(The following is a reformatted version of a press release
issued by the New Hampshire Attorney General’s Office and
received via electronic mail. The release was confirmed by the
Released by: Michael A. Delaney, Attorney General
Subject: MtBE Jury Verdict
Date: April 9, 2013
Release Time: Immediate 
Attorney General Michael A. Delaney and Commissioner Thomas S.
Burack announced today the jury verdict of $236 million in the
MtBE litigation brought by the State of New Hampshire against
ExxonMobil. The trial, lasting approximately three months, was
the longest civil trial ever presented to a Merrimack County
jury. The jury took less than two hours to reach its verdict. 
“By its verdict, the jury validated what we knew - Exxon was
aware of the risks of manufacturing MtBE gasoline, but went
ahead and added MtBE to New Hampshire’s gasoline,” said Attorney
General Delaney. The jurors flatly rejected ExxonMobil’s attempt
to blame the State for the groundwater contamination. 
In the trial which began on January 14, 2013, the State of New
Hampshire was seeking clean up costs relating to the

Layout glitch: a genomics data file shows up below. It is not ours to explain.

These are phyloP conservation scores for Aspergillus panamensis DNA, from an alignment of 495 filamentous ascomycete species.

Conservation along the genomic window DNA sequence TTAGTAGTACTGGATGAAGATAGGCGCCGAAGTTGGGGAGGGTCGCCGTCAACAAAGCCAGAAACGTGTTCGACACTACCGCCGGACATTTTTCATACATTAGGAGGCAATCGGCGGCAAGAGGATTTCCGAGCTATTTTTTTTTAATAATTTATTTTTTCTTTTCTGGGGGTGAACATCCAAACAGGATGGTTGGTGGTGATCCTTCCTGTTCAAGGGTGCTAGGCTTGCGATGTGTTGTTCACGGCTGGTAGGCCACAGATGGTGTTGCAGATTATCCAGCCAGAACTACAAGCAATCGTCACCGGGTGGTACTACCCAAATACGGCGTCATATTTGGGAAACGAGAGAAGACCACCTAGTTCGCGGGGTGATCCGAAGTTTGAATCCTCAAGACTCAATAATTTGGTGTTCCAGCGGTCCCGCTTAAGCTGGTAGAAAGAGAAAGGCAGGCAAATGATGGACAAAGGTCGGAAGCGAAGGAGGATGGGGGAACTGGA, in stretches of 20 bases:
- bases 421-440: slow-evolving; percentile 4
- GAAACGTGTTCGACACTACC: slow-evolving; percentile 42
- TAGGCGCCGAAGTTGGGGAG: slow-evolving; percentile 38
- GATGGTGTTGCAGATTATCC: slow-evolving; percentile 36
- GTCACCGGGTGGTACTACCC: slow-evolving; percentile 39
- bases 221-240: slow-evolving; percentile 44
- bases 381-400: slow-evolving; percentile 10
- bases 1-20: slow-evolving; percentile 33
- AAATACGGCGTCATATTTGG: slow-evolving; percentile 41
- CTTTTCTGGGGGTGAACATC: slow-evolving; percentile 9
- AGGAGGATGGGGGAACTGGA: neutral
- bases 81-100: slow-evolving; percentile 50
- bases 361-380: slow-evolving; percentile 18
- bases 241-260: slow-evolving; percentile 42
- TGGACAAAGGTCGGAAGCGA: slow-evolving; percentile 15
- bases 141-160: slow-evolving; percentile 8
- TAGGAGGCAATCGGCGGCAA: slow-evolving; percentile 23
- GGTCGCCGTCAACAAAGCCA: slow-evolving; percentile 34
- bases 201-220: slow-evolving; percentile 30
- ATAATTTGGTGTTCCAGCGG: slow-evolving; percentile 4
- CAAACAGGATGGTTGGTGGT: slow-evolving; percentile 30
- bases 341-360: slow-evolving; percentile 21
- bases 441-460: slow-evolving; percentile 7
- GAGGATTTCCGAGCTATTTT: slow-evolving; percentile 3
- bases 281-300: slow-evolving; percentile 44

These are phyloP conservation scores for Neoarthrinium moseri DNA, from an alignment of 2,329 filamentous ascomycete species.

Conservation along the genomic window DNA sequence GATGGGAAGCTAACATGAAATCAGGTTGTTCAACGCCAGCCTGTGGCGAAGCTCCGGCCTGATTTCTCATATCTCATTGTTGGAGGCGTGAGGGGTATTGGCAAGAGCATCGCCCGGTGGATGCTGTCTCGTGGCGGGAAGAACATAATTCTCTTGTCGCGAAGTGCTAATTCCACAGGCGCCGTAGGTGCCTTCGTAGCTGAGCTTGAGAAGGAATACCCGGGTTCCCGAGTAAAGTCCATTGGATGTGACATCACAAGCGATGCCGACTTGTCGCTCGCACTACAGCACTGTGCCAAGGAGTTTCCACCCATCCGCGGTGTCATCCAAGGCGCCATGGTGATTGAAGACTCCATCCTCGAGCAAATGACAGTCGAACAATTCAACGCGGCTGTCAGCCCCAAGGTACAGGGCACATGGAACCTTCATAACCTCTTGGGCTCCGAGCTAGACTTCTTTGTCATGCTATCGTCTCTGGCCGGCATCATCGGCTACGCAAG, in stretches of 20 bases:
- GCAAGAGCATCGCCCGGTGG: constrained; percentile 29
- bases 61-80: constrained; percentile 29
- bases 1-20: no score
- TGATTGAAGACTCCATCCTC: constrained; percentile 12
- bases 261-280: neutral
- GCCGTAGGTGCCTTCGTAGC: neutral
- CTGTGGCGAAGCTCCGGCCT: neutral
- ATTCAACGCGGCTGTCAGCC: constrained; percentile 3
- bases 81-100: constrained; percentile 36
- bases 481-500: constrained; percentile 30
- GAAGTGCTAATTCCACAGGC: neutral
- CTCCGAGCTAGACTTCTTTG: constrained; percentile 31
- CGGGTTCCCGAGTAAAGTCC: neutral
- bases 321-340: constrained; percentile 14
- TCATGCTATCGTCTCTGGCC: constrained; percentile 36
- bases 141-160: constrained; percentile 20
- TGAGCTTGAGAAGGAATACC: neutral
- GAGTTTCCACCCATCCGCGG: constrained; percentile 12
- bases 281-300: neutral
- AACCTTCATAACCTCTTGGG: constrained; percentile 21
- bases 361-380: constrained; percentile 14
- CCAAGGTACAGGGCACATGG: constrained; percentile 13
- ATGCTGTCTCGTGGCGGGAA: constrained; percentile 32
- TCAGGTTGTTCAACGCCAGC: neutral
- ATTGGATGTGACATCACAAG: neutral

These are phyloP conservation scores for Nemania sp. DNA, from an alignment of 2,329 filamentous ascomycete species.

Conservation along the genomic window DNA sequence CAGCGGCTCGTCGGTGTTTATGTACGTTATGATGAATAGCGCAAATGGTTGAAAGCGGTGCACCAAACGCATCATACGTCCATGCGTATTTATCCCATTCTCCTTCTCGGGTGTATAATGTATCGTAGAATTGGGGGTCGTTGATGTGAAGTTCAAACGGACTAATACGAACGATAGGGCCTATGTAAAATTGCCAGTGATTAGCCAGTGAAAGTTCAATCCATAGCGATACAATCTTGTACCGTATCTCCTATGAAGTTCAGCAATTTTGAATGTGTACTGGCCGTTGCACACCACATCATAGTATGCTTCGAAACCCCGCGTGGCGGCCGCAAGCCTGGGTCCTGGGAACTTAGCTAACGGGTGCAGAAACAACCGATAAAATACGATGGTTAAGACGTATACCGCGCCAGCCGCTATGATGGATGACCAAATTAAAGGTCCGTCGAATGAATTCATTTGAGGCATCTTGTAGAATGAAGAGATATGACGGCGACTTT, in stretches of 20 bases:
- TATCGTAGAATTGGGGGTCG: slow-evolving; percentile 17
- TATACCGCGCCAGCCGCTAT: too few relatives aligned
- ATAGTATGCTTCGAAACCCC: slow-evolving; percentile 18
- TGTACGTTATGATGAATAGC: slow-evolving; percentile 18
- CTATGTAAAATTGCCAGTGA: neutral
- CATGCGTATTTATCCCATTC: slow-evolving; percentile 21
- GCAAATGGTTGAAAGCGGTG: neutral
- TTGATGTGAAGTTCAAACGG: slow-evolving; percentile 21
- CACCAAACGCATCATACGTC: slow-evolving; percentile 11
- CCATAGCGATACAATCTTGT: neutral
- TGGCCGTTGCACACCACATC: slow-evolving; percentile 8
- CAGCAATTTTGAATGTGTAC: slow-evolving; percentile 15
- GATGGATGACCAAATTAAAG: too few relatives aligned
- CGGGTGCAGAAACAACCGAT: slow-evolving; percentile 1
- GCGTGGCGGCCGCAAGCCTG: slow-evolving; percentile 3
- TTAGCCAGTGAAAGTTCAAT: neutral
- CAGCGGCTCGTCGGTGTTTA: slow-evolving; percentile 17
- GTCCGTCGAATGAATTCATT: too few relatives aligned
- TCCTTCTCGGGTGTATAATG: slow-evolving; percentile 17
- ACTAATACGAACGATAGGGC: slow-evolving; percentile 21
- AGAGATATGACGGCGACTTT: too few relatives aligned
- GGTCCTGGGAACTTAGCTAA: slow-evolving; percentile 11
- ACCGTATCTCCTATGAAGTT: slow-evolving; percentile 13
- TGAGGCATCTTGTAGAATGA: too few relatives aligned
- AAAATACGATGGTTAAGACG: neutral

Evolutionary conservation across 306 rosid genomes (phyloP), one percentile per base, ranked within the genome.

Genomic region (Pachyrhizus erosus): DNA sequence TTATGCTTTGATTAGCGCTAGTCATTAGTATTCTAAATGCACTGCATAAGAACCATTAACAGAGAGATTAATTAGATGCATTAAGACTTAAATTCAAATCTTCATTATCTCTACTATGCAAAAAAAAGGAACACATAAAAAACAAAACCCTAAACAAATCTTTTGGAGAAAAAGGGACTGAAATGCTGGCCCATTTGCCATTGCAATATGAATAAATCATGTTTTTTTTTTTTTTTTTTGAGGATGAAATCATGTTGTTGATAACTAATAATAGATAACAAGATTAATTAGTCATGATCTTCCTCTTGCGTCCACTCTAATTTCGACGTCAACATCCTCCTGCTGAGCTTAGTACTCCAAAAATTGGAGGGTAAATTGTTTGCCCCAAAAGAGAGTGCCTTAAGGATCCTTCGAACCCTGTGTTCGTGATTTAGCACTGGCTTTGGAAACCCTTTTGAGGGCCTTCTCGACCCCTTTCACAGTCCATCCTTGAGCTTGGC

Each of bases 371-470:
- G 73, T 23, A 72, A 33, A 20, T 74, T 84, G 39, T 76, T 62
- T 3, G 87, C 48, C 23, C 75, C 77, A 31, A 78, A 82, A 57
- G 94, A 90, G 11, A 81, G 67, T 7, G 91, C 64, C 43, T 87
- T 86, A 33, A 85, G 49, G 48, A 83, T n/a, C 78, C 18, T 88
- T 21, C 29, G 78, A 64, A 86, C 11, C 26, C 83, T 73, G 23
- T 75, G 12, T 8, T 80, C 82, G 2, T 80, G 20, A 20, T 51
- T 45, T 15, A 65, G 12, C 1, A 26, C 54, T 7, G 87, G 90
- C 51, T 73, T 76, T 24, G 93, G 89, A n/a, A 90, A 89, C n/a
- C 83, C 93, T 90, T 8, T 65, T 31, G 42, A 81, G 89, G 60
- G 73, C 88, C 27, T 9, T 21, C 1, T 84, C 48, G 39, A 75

contamination of New Hampshire’s drinking water with MtBE - a
gasoline additive classified by the Environmental Protection
Agency as a “possible human carcinogen” that was banned in New
Hampshire in 2007. The State sued to hold ExxonMobil responsible
for its share of the clean-up costs, based on the fact that the
company supplied over 2.7 billion gallons of MTBE gasoline into
New Hampshire, which accounts for nearly thirty percent of the
state’s gasoline market. 
Prior to the jury’s verdict, 15 other petroleum manufacturers
sued by the State settled claims against them for $136 million. 
Attorney General Delaney said, “Twelve citizens of the State of
New Hampshire heard the evidence against ExxonMobil, and quickly
returned their verdict.” Attorney General Delaney reported that
his office will now work with the Department of Environmental
Services to develop a plan to investigate contaminated sites and
clean up New Hampshire’s groundwater. 
Attorney General Delaney expressed his appreciation for the
jurors’ dedication and personal sacrifice. Attorney General
Delaney also expressed his thanks for the countless hours of
work put into the case by the staff at the Department of
Environmental Services, lead trial counsel Jessica Grant and her
law firm, Sher Leff, attorneys from the Attorney General’s
Office led by Assistant Attorney General Mary Maloney, and the
Matthew Pawa Law Firm. Finally, he extended his gratitude to
Judge Peter Fauver for coming out of retirement to preside over
the case. 
Contact: Richard W. Head, Associate Attorney General
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